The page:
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Becker faces trial over failure to use trophies to settle debts | Tennis News



The six-time Grand Slam champion, who was declared bankrupt in 2017, is alleged to have failed to hand over various tennis trophies to settle his debts.

Boris Becker arrived at a London court on Monday to stand trial over accusations that he failed to hand over trophies he won during his glittering tennis career to settle his debts.

The 54-year-old German commentator, who was declared bankrupt in 2017, is accused of not complying with obligations to disclose information.

The six-time Grand Slam champion is alleged to have failed to hand over various trophies, including the 1985 Wimbledon trophy, which catapulted him to stardom as an unknown 17-year-old, as well as his two Australian Open trophies.

Becker, who arrived at Southwark Crown Court dressed in a dark overcoat and purple scarf, is also accused of transferring large sums of money into other accounts, including to former wife Barbara Becker, and estranged wife Sharlely “Lilly” Becker.

The former world number one, who commentated for the BBC at Wimbledon last year, is facing a three-week trial on an indictment of more than 20 counts at the court, where he will be helped by a German translator.

Germany's Boris Becker smiles while holding his trophy with the Melbourne city skyline
Becker smiles while holding his trophy with the Melbourne city skyline behind him [File: Stringer/Reuters]

Becker, with a shock of strawberry-blond hair, burst onto the scene in 1985 when he became Wimbledon’s youngest men’s singles champion – repeating the feat the following year.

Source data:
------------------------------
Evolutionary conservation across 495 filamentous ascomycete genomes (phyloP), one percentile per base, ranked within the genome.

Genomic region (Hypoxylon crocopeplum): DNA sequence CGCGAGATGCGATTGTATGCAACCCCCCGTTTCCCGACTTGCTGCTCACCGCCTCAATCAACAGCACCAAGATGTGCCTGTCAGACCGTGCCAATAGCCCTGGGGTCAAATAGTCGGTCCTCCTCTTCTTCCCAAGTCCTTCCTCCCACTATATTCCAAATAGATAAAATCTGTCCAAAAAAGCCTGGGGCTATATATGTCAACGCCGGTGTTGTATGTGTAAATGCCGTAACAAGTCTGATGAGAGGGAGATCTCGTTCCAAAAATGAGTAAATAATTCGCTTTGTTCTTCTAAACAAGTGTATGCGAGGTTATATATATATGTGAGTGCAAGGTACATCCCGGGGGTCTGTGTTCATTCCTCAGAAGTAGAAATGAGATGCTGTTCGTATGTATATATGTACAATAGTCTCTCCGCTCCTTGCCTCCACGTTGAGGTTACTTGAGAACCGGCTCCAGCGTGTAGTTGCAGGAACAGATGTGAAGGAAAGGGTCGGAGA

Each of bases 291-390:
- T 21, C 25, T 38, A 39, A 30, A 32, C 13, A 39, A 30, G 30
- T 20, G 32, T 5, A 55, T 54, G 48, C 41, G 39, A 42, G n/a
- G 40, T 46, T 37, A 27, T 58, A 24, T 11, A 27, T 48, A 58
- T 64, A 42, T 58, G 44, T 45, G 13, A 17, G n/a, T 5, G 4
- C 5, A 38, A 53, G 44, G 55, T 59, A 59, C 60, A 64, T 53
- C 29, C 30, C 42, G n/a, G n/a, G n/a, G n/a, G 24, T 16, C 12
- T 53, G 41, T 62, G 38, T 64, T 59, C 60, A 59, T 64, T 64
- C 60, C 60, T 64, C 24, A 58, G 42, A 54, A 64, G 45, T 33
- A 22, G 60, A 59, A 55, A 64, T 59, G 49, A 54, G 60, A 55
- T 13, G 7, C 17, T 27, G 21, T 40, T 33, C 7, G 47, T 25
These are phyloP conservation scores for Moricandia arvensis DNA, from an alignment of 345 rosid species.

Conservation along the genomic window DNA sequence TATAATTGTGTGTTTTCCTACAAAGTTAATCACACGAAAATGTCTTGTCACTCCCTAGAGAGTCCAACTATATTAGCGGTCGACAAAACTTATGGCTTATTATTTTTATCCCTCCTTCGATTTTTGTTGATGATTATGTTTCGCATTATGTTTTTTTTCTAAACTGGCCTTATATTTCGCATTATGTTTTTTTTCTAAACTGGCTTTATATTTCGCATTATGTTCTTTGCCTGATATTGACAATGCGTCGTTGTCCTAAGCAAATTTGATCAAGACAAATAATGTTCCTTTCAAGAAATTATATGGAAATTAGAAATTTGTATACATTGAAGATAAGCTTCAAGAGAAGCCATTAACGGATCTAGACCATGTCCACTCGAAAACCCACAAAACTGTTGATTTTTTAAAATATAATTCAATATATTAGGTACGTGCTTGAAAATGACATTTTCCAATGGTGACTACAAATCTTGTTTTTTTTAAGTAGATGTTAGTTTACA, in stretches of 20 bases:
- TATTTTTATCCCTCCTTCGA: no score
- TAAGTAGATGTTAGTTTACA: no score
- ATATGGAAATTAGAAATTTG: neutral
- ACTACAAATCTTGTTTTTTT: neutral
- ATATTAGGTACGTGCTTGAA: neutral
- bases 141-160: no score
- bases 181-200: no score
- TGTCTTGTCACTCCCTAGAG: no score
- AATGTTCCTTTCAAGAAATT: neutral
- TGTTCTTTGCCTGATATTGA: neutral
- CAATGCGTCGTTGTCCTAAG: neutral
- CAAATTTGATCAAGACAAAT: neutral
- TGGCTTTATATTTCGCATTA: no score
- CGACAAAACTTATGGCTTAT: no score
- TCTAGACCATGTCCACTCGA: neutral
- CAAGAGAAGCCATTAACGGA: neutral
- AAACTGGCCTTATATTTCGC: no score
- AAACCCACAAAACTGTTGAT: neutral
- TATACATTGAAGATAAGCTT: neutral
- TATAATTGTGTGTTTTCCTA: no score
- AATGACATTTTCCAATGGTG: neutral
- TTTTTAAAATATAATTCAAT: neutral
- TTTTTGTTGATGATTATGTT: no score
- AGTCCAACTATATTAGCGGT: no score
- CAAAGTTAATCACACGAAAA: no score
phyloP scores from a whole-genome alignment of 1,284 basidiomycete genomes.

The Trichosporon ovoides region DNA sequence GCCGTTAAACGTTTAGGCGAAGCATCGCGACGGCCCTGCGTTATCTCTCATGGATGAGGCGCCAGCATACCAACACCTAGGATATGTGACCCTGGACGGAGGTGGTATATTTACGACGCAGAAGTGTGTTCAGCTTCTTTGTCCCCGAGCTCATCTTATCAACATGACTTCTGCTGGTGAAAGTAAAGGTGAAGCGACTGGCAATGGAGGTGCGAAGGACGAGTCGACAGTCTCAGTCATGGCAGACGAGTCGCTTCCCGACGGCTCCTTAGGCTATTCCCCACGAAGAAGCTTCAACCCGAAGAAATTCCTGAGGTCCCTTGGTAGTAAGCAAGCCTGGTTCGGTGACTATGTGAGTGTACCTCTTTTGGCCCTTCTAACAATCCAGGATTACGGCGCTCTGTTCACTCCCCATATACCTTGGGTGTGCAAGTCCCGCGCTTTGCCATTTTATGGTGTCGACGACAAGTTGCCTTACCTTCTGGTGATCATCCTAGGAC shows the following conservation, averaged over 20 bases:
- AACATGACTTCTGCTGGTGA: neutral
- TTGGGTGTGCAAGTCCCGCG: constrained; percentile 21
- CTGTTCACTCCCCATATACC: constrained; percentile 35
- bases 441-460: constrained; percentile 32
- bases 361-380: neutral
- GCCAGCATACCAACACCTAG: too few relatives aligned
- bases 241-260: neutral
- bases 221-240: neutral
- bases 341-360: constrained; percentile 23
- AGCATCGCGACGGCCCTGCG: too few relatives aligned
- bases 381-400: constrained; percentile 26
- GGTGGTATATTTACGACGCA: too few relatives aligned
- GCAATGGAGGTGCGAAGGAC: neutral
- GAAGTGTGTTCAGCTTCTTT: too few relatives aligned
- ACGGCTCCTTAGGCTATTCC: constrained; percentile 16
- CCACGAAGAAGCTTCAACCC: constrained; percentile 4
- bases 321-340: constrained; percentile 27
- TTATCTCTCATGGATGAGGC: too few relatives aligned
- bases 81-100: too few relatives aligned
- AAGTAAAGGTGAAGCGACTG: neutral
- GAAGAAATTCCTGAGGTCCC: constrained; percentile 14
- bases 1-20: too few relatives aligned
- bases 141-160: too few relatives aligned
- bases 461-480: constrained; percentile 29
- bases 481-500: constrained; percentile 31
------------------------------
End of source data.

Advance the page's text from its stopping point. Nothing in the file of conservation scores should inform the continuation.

Becker’s dynamic play and boyish enthusiasm – best captured in his penchant for spectacular diving volleys on the Wimbledon grass – made him the darling of the crowds at the All England Lawn Tennis and Croquet Club.

The German, nicknamed “Boom, Boom” Becker for his ferocious serve, won Wimbledon for a third time in 1989.

He also won the Australian Open twice and the US Open, becoming the top-ranked player in the world in 1991.


Becker, who amassed more than $25m during his playing career, became a television commentator after his retirement, with a high-profile role on the BBC.

He returned to the court in 2013 as the coach of Novak Djokovic and helped the Serb win six more Grand Slam trophies before the pair parted ways in 2016.

Becker’s tangled private life has also kept him in the headlines since he retired from playing – including a daughter conceived in a brief but now famous encounter with a Russian model at a London restaurant.

In 2002, a court in Munich sentenced Becker to a two-year suspended prison sentence and a fine of 300,000 euros ($332,000) for tax evasion of about 1.7 million euros ($1.9m).

Trophies and memorabilia from the career of German tennis star Boris Becker